where now eight thousand men, the slain of yesterday's battle, were
lying stark and stiff. Moist with dew and blood, I propped myself on
one elbow and looked around me, with such wonder that a sickness came
over my heart. I was again in the cemetery where the bullet had struck
me down; a little grey owl was whooping and blinking in a recess of
the crumbling wall. Was the drapery of the chamber but the ivy that
rustled thereon?—for where the buffet stood there was an old square
tomb, whereon lay my sword and bearskin cap!
"The last rays of the waning moonlight stole through the ruins on a
new-made grave—the fancied fauteuil on which I lay—strewn with the
flowers of yesterday, and at its head stood a temporary cross, hung
with white garlands and wreaths of immortelles. Another ring was on my
finger now; but where was she, the donor? Oh, what opium-dream, or
what insanity was this?
"For a time I remained utterly bewildered by the vividness of my
recent dream, for such I believed it to be. But if a dream, how came
this strange ring, with a square emerald stone, upon my finger? And
where was mine? Perplexed by these thoughts, and filled with wonder and
regret that the beauty I had seen had no reality, I picked my way over
the ghostly débris of the battlefield, faint, feverish, and thirsty,
till at the end of a long avenue of lindens I found shelter in a
stately brick mansion, which I learned belonged to the Count of
Idstert, a noble, on whose hospitality—as he favoured the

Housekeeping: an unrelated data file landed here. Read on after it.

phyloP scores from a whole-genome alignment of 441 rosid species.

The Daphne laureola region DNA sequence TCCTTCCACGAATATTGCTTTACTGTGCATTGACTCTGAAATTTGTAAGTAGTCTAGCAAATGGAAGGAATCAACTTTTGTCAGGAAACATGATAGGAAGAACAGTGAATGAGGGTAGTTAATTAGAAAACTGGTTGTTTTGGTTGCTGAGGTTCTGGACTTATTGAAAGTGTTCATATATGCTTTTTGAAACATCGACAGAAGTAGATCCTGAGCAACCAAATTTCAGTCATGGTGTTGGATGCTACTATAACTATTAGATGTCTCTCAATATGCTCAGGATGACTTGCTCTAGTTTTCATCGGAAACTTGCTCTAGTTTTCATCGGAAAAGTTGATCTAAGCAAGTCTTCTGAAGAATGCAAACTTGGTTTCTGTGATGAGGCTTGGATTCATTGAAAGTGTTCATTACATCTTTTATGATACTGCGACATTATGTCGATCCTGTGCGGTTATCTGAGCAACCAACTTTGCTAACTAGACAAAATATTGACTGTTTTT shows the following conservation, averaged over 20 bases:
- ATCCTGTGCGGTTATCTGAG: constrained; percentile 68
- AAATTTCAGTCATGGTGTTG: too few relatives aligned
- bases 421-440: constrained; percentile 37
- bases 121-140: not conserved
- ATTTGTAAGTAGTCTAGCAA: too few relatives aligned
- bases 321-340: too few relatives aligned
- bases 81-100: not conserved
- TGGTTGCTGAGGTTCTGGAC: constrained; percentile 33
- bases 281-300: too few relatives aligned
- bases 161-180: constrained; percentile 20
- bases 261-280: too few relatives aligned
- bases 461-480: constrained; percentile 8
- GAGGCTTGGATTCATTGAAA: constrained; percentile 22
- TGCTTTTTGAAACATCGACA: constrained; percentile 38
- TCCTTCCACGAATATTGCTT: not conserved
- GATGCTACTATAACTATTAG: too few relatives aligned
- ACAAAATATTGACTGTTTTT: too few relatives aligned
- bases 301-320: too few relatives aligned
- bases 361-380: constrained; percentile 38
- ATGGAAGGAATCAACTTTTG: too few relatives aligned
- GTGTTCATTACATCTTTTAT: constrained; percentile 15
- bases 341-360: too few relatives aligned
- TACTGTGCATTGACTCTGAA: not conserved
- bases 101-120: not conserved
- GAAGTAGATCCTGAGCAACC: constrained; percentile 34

Holsteiners—I meant to intrude as little as possible.
"He received me, however, courteously and kindly. I found him in
deep mourning: and on discovering, by chance, that I was the officer
who had halted the line of skirmishers when the funeral cortège passed
on the previous day, he thanked me with earnestness, adding, with a
deep; sigh, that it was the burial of his only daughter.
" 'Half my life seems to have gone with her—my lost darling! She
was so sweet, Herr Kaptain—so gentle, and so surpassingly
beautiful—my poor Thyra!'
" 'Who did you say?' I exclaimed, in a voice that sounded strange
and unnatural, while half-starting from the sofa on which I had cast
myself, sick at heart and faint from loss of blood.
" 'Thyra, my daughter, Herr Kaptain,' replied the Count, too full
of sorrow to remark my excitement, for this had been the quaint old
Danish name uttered in my dream. 'See, what a child I have lost!' he
added, as he drew back a curtain which covered a full-length portrait,
and, to my growing horror and astonishment, I beheld, arrayed in white
even as I had seen her in my vision, the fair girl with the masses of
golden hair, the beautiful eyes, and the piquante smile lighting up
her features even on the canvas, and I was rooted to the spot.
" 'This ring, Herr Count?' I gasped. He let the curtain fall from
his hand, and now a terrible emotion seized him, as he almost tore the
jewel from my finger.
" 'My daughter's ring!' he exclaimed. 'It was buried with her
yesterday—her grave has been violated—violated by your infamous
As he spoke, a mist seemed to come over my sight; a giddiness made
my senses reel, then a hand—the soft little hand of last night, with
my opal ring on its third finger—came stealing into mine, unseen!